• Dawn says:

      OMG, thanks for this comment! I’m such a beginner to Indian, never would have dreamed of subbing chard, but i have a BOATLOAD in the fridge. YAY!!!

  4. Carol says:

    Thank you sooooo much for posting this, as well as the reference to the cookbook. I’ve been looking for a way to combine two things I live – Indian and my crockpot – into easy dinners.

  5. Epifurious says:

    Since I had a half block of tofu left, I decided to make Palak Tofu instead of using Paneer (which I also love). I also made a half batch of this recipe since I have a smaller crockpot. Since I’ve had iffy experiences with my hand blender, I pureed the mixture in my Ninja blender instead. I served with Trader Joe’s Paratha, which were delicious – you just heat them over the stove for two minutes on each side and they almost taste homemade! So simple and delicious. And no oil (except for in the paratha). This is just pureed veggies and spices. Amazing!

  6. Drewdle says:

    I made this recipe. I too, saw it in her book; Followed it to a T. I barely ever have problems cooking- but this recipe.. is just awful.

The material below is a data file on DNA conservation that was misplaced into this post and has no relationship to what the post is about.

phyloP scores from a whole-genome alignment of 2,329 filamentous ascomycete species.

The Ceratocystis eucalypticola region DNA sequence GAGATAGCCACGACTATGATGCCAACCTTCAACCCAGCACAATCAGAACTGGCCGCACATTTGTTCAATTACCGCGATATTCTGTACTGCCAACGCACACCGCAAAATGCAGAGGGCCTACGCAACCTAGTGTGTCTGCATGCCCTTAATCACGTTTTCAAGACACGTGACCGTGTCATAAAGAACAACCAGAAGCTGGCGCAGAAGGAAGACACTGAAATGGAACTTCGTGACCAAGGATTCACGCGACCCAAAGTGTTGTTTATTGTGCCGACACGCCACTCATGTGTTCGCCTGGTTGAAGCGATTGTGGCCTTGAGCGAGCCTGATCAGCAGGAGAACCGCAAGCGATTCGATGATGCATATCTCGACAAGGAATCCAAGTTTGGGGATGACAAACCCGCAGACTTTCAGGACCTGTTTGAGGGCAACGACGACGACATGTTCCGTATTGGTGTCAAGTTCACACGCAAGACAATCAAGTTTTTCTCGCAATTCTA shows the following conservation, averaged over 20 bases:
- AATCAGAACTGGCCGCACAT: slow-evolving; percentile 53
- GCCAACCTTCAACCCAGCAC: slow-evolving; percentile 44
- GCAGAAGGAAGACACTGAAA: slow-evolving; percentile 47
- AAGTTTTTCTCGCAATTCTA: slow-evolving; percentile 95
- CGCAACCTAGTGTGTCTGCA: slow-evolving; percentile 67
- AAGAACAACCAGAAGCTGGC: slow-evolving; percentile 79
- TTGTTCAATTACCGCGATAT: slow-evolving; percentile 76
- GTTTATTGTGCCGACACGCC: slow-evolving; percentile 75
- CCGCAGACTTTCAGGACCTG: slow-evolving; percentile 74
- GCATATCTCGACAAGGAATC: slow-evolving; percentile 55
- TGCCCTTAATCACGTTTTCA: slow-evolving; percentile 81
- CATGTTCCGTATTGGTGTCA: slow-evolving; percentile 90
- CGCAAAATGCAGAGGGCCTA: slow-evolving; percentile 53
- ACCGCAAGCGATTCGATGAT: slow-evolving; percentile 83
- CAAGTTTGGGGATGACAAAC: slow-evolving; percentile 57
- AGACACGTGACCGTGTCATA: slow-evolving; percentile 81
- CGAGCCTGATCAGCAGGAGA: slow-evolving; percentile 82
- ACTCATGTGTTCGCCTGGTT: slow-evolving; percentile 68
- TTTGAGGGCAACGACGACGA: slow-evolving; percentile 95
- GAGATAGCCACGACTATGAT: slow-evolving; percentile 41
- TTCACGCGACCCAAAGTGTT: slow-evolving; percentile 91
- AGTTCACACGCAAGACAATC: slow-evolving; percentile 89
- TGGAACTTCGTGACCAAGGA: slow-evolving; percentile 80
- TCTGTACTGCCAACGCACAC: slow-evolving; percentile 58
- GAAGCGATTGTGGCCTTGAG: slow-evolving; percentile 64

I’m not sure if something might have gone wrong. I really can’t see what it may have been. Maybe it was the garam masala. Personally, I think it was the turmeric.. I think it completely ruined the entire dish.

    Some of my family members enjoyed it.. I find it inedible. It’s the only time I never enjoyed Saag Paneer.

    • s meyer says:

      I completely agree. What a sad waste of two pounds of organic spinach and three organic tomatoes. I always love this dish, but this version was murky and bitter with way too much spice–maybe all the cumin was the culprit. We all hated it and we threw it out, which we never do. Very disappointing.

  7. Kelley says:

    I cooked this tonight and it was DELICIOUS. Thank you so much for the yummy and healthy recipe!